The sandwich industry has been slammed by a Channel 4 documentary, which revealed that some pre-made sandwiches contain more fat than two McDonald's cheeseburgers.
The Dispatches programme - aired on Monday, 28 July - analysed the salt, fat and saturates content of sandwiches from five of the UK's largest sandwich companies - Subway, Pret A Manger, Marks & Spencer, Boots and Greggs - and ranked them according to the FSA's traffic light system.
Greggs ranked bottom in terms of fat, with 69% of its sandwiches getting a red light for fat content. Subway was the worst for salt content, with 93% of sandwiches tested earning a red light.
The investigation revealed that Marks & Spencer's British Oakham Chicken and Pancetta Caesar sandwich contained nearly 45g of fat, which is more than is found in a McDonald's Big Mac and chips.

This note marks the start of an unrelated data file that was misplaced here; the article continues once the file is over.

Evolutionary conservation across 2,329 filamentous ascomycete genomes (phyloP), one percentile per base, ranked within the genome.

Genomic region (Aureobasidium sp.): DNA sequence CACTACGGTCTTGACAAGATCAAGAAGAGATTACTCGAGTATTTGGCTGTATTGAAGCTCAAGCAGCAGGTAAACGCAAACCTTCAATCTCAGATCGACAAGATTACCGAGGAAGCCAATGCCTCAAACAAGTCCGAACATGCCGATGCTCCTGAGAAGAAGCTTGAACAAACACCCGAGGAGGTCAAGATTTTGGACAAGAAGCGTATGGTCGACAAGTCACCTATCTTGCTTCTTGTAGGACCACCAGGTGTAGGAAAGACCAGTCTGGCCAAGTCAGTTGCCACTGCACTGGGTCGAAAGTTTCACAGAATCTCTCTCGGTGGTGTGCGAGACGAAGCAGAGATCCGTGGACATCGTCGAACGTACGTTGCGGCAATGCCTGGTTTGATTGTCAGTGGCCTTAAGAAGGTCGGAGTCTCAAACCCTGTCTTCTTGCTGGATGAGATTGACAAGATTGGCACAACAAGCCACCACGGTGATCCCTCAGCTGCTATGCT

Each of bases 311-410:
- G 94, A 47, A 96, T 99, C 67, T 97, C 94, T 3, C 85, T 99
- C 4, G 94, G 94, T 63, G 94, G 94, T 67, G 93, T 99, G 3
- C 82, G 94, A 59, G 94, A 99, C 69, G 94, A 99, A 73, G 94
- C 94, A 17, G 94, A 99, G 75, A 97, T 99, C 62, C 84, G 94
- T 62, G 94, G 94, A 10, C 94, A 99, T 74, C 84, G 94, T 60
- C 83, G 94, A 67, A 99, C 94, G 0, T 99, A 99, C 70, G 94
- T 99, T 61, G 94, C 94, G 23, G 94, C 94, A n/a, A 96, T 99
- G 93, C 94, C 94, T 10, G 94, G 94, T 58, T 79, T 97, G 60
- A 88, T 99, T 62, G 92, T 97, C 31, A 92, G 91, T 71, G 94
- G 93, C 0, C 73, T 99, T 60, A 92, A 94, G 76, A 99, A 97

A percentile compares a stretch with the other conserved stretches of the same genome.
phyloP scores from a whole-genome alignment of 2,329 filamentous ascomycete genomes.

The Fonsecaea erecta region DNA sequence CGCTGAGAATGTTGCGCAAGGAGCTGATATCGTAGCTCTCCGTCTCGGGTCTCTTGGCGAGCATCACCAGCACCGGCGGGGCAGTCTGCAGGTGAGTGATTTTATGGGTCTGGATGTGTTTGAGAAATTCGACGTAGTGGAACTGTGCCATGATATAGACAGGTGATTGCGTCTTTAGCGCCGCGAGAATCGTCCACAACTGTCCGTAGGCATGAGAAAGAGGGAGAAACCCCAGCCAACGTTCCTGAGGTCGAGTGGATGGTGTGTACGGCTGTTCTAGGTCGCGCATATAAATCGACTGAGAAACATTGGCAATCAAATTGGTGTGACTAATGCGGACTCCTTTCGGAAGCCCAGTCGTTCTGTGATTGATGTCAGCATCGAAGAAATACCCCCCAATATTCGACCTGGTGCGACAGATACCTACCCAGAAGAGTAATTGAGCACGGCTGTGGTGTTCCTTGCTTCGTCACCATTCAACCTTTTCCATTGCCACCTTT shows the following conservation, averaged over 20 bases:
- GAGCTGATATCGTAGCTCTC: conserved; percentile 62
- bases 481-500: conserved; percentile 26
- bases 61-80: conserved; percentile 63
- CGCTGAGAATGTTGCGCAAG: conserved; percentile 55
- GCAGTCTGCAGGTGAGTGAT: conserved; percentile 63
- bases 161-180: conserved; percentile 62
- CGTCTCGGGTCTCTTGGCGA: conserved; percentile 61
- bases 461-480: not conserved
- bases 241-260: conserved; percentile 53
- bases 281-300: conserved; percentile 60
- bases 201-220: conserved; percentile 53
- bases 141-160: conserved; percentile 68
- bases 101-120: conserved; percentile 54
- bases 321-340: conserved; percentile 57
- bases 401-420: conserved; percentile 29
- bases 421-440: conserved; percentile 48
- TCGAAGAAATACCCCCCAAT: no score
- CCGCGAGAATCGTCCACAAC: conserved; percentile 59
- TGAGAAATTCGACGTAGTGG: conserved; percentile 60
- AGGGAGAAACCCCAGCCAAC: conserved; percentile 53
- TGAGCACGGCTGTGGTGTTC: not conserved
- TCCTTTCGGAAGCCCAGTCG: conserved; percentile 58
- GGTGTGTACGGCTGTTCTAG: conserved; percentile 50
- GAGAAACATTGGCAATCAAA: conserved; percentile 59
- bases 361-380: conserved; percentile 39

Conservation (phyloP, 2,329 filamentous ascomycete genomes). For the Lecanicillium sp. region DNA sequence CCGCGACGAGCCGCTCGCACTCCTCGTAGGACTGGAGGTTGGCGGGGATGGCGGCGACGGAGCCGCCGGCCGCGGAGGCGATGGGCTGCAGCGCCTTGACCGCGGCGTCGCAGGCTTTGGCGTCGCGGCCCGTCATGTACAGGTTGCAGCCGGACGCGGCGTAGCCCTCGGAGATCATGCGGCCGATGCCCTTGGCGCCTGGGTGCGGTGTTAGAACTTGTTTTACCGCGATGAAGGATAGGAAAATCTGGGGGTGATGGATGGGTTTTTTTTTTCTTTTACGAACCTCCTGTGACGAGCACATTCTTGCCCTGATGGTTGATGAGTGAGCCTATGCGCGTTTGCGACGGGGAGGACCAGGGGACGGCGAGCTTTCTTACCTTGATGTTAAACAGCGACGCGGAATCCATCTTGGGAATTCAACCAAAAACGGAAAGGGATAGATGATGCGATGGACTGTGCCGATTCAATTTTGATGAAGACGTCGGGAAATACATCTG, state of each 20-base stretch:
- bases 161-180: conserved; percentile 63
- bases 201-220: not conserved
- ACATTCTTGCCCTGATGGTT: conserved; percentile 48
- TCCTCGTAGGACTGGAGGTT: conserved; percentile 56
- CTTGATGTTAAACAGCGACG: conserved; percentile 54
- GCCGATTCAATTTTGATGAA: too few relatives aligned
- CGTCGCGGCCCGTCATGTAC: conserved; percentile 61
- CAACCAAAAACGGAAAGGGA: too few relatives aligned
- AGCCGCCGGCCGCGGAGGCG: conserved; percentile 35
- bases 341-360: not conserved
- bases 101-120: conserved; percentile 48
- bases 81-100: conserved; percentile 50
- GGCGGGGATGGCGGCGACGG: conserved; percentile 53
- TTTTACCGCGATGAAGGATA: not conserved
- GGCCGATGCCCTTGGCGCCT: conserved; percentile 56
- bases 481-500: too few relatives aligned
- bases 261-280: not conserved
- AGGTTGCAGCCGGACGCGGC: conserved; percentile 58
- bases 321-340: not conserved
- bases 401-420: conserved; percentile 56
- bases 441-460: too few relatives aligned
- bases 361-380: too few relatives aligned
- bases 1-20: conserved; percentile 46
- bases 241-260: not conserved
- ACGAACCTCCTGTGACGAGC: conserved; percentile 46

Reported by Channel 4 News presenter Alex Thomson, the undercover investigation included secretly filmed footage of unhygienic practices at one factory that supplies small shops and garages. The footage showed an employee replacing a sandwich that had fallen on the floor and a pest-control expert telling workers that their hygiene standards were "disgusting".
When asked if he would eat a sandwich made at the factory, an independent expert on food safety and environmental health said: "Absolutely not. I couldn't trust them not to give me food poisoning."
The programme also examined the amount of information available about the ingredients on the packaging of sandwiches and the marketing techniques used in the £5bn sandwich industry.